- Or-OSHA Hazard Communication Standard (HCS, Right-to-Know Act) specifies that both employees and employers know the identity and safety/health hazards of substances used in the work place, in order to reduce occupational illnesses due to harmful chemical exposures
- HCS requires manufacturers of substances that are a health or physical hazard to prepare a Safety Data Sheet (SDS) and provide it to purchasers
- Employers who use these substances must retain the SDS's and provide hazard training to all employees who may be exposed
- Exposure includes both normal work operations and emergency situations
- Most chemical products used at OSU are considered hazardous
- Tobacco and tobacco products
- Wood and wood products
- Articles, manufactured items, or products that do not release or otherwise result in exposure to hazardous chemicals under normal conditions of use
- Foods, drugs, and cosmetics (regulated by FDA) intended for personal consumption or use by the employees in the work place
- Hazardous substance while in transport regulated by DOT
What Is On A Safety Data Sheet (SDS)?
- Identity of chemicals found in the substance (chemical and trade names)
- The immediate and long term health effects of exposure
- The routes of exposure and symptoms of overexposure
- The potential for fire, explosion, and reactivity
- Emergency procedures for spills, fire, disposal, and first aid
- Appropriate protective equipment and clothing
Where are SDS Kept?
- EH&S maintainslinks for chemical companies that supply non-lab chemicals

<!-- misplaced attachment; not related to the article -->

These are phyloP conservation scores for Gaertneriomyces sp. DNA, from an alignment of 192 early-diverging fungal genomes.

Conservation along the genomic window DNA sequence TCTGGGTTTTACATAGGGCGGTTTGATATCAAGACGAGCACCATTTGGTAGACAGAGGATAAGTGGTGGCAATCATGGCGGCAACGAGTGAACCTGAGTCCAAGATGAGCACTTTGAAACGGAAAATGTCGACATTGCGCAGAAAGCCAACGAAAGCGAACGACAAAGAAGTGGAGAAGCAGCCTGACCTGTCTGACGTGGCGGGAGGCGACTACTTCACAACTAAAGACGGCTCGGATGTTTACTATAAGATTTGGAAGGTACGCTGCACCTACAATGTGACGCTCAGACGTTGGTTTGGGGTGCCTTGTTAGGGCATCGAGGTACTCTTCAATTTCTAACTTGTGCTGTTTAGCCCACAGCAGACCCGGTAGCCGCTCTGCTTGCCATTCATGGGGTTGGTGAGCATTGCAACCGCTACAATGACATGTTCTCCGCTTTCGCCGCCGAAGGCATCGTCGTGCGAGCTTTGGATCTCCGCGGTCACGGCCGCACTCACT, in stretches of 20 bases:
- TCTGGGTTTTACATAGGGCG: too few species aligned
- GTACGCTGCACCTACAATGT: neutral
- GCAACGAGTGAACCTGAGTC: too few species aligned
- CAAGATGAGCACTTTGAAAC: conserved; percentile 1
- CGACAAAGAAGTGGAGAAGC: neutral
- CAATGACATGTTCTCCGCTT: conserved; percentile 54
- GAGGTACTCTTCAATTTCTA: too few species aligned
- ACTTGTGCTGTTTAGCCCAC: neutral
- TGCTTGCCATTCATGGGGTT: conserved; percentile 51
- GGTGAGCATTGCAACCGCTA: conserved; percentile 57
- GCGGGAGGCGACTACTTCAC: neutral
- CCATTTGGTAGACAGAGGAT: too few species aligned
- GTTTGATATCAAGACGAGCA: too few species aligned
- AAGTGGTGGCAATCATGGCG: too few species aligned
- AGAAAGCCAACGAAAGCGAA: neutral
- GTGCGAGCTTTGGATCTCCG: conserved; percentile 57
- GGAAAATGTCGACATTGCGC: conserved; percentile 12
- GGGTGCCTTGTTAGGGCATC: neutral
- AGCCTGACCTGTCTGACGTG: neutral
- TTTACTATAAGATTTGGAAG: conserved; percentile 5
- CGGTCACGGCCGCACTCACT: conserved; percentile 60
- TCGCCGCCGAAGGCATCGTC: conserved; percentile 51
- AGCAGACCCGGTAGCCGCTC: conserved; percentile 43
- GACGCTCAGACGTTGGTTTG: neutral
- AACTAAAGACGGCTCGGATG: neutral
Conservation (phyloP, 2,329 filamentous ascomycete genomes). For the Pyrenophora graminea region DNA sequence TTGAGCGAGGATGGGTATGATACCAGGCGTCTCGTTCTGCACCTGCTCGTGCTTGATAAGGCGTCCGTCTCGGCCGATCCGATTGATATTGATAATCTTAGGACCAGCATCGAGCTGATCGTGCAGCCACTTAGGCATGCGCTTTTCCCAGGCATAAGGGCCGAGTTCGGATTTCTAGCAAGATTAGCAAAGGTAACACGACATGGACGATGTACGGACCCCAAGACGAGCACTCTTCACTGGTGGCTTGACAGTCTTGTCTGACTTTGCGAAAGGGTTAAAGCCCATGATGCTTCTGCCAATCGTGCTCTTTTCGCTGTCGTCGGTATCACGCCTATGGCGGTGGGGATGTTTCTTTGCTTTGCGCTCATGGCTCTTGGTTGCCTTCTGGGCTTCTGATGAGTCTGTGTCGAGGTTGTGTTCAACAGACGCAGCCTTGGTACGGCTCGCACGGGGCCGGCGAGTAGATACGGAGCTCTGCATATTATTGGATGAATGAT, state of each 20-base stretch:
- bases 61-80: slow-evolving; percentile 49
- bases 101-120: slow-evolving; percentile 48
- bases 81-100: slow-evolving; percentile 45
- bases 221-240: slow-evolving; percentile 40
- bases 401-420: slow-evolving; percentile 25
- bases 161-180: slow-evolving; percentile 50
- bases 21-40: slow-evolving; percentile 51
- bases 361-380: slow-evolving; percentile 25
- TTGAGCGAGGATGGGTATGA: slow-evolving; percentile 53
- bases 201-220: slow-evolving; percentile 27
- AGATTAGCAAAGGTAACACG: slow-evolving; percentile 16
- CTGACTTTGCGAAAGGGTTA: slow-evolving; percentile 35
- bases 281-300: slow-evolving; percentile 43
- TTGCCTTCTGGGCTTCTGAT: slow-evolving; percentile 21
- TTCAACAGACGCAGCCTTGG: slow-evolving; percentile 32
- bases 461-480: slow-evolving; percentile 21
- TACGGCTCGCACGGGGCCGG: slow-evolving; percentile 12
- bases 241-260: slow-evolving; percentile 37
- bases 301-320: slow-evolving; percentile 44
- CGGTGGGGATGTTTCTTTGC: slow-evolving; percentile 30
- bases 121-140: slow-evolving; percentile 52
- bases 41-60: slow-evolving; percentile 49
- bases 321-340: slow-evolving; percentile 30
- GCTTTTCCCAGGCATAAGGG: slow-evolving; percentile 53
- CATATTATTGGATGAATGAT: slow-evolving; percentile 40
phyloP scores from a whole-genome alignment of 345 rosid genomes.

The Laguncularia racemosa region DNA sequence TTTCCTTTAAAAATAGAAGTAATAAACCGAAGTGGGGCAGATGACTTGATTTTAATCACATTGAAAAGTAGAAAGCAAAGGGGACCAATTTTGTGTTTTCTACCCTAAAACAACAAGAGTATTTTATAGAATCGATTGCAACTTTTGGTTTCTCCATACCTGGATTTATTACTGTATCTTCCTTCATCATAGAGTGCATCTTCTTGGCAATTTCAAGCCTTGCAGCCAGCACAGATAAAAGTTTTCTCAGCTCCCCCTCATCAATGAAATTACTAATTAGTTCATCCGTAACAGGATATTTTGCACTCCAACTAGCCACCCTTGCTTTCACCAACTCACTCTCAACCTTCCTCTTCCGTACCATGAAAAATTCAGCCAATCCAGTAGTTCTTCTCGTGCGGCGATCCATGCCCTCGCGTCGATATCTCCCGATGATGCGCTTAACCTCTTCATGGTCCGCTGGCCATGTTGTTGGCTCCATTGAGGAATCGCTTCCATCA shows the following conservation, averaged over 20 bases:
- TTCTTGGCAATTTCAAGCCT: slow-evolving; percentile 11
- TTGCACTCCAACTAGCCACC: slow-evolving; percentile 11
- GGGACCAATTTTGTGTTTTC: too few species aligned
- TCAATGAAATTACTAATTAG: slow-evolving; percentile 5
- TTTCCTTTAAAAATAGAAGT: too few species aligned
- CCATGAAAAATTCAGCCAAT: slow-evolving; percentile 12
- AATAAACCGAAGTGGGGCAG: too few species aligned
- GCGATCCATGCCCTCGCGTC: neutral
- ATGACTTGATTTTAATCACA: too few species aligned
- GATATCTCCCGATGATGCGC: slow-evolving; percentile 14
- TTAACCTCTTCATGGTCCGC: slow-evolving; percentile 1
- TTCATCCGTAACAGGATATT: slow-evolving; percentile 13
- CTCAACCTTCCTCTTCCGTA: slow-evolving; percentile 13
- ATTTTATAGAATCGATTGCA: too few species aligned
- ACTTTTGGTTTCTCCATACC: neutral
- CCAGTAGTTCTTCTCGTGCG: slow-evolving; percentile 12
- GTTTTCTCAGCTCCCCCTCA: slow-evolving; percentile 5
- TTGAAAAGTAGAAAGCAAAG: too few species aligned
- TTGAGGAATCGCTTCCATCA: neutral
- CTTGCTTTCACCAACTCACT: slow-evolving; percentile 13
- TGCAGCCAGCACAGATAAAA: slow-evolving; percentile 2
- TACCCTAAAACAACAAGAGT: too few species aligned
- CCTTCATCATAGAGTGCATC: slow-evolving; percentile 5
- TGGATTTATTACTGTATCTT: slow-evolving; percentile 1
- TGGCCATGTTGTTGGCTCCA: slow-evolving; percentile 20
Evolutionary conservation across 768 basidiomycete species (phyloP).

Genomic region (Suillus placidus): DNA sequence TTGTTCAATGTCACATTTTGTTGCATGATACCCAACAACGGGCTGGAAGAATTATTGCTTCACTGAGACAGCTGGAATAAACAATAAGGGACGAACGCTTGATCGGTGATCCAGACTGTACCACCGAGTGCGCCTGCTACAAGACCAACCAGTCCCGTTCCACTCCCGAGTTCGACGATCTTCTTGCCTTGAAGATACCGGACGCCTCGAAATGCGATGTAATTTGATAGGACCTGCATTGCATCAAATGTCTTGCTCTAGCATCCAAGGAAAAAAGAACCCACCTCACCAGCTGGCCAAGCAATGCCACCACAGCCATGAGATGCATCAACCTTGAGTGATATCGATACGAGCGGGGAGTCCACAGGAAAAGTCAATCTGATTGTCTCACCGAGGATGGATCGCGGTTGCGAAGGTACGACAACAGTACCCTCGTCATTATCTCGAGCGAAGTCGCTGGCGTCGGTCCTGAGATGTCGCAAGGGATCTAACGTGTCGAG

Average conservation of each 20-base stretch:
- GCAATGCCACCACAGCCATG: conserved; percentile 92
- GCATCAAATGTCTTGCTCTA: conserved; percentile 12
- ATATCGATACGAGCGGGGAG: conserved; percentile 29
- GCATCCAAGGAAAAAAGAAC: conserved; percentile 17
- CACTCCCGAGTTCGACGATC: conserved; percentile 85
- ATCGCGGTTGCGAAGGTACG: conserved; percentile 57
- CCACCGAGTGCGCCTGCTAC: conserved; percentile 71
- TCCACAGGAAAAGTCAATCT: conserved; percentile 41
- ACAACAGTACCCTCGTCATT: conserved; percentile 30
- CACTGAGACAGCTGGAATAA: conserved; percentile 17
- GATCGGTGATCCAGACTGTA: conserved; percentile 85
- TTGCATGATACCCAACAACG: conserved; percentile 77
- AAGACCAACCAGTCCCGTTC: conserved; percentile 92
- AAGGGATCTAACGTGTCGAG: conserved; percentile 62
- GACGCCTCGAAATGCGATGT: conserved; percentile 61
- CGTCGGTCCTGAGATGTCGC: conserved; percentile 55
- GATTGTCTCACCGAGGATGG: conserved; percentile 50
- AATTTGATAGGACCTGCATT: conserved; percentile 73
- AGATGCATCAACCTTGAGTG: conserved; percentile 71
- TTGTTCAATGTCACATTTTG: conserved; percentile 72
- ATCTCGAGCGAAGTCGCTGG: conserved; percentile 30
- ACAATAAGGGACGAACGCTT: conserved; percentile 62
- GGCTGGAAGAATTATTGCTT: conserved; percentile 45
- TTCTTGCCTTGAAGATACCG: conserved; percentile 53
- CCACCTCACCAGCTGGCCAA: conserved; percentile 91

- Most lab chemical SDS's are available through supplier web sites
- OSU maintains a paper copy file of all SDS's in the EH&S office
- Employees can request specific SDS's from EH&S
- In an emergency, OSU employees may call Public Safety @ 7-3010 for 24 hour access to the SDS data file
OSU Hazard Communication Program
- EH&S is responsible to implement and administer the University's Hazard Communication Program
- All departments have been included in order to comply with the rule
- This written program is in the Safety Procedures Handbook section of the Administrative Policies and Procedures Manual
- EH&S has a Right-to-Know (RTK) training program that is offered to all departments
- Program covers the contents of the data sheets, the basic information about chemical toxicity, and how to avoid exposure
- Further training is performed on specific hazardous substances in each department or job classification on request
- Documented (RTK) training is required for new employees at time of hire.
- For non-lab environments, hazards of new chemicals should be reviewed any time a new one is introduced to the work envirnment.
- Hazard Communication handbook
- If you are concerned about any substance you are working with, call EH&S at 7-2273
- EH&S can provide more complete information, help interpret data sheets, and evaluate potential health effects of exposure based on your job environment.
Safety Instruction Number:
Thursday, October 23, 2014